In November 2010, Alyssa Rosenberg wrote about why it was so difficult for readers who grew up reading the series to say goodbye to Harry Potter.
The year you were born, Edward G. Shirley wrote about how internal politics and a corrosive culture compromised the effectiveness of the CIA—and why reform might be impossible.
In July 2012, Matt Vasilogambros and Naureen Khan wrote about a gaffe between Republican presidential candidate Mitt Romney and British Prime Minister David Cameron leading up to the 2012 Olympic Games in London.
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The conflicts and displacements touched off around the world by the attacks have been reverberating for the majority of your life. “This ‘war’ [on terrorism] will never be over,” wrote James Fallows, a few years after the towers fell.
In November 2016, Bianca Bosker described how a former Google product philosopher was working to redefine the relationship between consumers and technologies like the iPhone.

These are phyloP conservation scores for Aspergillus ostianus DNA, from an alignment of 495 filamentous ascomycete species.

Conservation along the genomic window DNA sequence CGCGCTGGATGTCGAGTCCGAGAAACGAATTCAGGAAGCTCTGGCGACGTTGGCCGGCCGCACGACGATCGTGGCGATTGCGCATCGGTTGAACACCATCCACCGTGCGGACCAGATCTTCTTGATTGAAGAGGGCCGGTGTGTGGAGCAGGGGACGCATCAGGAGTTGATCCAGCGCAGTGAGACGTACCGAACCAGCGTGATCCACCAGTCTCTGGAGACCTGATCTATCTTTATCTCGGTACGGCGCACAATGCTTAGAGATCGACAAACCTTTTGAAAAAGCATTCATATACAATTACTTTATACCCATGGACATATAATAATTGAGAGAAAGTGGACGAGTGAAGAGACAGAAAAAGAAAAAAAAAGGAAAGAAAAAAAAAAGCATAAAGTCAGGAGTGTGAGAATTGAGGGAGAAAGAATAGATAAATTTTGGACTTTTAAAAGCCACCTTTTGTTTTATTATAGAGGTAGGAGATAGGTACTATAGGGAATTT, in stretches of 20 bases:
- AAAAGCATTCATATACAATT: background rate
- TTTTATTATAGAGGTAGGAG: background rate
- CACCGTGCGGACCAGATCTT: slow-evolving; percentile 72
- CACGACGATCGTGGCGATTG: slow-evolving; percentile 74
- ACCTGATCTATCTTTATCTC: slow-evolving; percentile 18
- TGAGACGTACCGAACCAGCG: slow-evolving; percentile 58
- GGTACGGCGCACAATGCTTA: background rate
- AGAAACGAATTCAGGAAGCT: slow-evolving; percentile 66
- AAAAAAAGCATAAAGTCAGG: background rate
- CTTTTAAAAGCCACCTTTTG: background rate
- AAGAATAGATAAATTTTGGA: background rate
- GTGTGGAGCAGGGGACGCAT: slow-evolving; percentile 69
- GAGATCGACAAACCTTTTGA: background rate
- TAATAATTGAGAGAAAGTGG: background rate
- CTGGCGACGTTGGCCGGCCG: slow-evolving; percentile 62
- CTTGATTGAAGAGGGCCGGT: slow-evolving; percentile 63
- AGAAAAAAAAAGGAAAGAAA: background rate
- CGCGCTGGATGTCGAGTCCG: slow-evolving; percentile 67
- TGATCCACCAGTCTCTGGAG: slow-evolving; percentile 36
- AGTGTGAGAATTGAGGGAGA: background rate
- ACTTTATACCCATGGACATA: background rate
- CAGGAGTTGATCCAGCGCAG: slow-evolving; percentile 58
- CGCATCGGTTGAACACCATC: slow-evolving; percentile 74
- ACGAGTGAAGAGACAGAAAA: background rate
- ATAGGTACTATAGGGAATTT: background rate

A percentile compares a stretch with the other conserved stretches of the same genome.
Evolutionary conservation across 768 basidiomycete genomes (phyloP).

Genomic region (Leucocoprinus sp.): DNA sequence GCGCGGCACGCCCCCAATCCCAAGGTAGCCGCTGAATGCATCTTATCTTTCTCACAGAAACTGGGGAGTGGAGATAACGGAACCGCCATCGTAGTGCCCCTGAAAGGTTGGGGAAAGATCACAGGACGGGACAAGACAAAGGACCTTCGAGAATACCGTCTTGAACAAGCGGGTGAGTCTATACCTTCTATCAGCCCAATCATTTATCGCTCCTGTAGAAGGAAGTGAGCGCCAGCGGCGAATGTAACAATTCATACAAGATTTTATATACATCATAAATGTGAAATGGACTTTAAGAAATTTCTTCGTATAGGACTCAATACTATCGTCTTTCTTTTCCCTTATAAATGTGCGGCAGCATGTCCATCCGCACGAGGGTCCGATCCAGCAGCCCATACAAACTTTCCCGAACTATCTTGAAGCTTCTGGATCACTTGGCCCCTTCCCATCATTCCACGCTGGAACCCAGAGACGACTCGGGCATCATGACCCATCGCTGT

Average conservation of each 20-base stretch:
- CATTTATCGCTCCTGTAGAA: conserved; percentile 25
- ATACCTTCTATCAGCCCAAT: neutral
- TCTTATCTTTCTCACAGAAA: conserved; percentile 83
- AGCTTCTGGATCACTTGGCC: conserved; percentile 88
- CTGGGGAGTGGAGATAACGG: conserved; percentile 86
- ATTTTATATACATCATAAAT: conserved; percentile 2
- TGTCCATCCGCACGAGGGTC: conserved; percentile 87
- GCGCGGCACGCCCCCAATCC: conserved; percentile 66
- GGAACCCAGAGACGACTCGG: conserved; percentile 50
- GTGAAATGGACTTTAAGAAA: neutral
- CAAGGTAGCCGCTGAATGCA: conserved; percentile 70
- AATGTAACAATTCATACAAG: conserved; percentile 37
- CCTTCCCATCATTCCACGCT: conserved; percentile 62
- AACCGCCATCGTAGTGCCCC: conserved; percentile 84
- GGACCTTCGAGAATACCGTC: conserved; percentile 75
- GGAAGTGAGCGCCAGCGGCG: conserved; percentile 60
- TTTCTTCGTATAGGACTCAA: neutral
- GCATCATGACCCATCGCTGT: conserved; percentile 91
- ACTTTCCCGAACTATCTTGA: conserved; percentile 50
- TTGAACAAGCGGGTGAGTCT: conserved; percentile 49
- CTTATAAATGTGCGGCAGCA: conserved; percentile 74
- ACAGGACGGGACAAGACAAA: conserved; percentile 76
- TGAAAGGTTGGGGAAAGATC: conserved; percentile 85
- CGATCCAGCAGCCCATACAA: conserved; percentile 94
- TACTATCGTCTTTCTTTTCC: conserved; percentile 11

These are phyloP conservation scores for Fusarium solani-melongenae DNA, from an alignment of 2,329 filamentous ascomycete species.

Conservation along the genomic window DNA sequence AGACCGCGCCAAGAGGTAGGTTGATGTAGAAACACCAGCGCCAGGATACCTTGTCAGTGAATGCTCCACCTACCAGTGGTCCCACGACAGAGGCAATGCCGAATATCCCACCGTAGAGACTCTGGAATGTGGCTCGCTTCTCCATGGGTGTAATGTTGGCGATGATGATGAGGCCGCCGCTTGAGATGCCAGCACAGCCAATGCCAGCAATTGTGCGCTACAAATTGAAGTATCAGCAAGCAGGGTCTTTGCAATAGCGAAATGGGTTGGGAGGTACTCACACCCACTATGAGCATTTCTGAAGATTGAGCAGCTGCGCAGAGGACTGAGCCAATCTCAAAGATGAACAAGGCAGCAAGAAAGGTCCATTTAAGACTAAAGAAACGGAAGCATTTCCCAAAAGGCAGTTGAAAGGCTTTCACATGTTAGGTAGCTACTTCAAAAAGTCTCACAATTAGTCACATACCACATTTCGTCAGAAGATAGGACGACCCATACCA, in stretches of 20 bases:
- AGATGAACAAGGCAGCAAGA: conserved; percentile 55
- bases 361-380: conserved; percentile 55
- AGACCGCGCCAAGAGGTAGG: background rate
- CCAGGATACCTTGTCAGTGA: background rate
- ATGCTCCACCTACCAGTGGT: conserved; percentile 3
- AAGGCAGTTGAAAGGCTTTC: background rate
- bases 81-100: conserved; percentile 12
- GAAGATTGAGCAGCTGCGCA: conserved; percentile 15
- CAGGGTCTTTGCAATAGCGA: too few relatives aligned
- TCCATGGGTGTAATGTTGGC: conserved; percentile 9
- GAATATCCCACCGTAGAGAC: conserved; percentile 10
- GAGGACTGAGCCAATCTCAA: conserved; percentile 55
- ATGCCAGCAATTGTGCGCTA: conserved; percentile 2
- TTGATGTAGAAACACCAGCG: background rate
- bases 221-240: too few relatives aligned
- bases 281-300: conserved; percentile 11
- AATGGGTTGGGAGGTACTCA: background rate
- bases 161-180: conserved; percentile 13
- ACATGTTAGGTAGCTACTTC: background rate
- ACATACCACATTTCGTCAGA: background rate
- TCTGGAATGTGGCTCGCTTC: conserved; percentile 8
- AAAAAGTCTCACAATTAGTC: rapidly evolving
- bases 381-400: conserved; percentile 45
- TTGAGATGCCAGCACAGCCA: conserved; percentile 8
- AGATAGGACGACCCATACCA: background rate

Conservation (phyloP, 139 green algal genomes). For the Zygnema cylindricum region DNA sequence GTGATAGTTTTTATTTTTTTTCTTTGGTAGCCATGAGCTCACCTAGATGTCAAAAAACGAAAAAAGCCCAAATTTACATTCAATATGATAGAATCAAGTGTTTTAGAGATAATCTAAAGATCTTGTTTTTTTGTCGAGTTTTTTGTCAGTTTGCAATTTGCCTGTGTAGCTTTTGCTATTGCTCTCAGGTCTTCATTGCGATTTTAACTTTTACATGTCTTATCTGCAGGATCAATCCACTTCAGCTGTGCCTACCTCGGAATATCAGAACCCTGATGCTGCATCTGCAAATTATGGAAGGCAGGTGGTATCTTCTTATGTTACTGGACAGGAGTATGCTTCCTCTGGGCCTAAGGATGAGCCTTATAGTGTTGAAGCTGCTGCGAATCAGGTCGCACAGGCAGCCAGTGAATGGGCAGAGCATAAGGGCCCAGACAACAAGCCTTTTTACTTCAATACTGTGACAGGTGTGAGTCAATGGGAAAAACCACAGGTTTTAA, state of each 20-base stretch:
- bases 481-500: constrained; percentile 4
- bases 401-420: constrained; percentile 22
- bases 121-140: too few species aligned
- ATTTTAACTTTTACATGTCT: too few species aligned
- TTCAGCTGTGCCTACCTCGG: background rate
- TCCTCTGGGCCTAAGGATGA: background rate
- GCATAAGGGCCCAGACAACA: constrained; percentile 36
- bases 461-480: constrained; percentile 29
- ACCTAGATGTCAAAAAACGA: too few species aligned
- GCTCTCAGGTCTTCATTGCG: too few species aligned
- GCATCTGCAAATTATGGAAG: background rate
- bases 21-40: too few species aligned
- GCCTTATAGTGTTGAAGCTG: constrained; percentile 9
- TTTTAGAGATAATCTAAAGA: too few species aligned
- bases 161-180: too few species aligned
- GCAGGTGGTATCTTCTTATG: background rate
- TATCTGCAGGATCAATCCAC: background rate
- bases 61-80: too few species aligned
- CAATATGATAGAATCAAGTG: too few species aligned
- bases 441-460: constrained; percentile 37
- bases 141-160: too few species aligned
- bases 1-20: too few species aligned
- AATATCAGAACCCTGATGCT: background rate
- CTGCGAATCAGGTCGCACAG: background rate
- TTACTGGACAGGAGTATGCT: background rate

Goran Tomasevic / Reuters
When 26-year-old Mohamed Bouazizi set himself on fire, he ignited a tinderbox of protests that continue to roil the Middle East, and kindled the beginnings of democracy in Tunisia.
Eric McCandless / Disney
A.N.T. Farm premiered in 2012.
Matt Sayles / Invision /AP
In October 2015, Jenni Avins wrote about the dos and don'ts of cultural appropriation, referencing a video made by Stenberg.
Throughout 2016, James Fallows traced Trump's stunning rise and the many unprecedented aspects of his candidacy.
But it's possible to prevent that. In May 2016, Ed Yong wrote about the recommended steps to avert a post-antibiotic apocalypse.
The Atlantic is here to help you process it, in stories like these: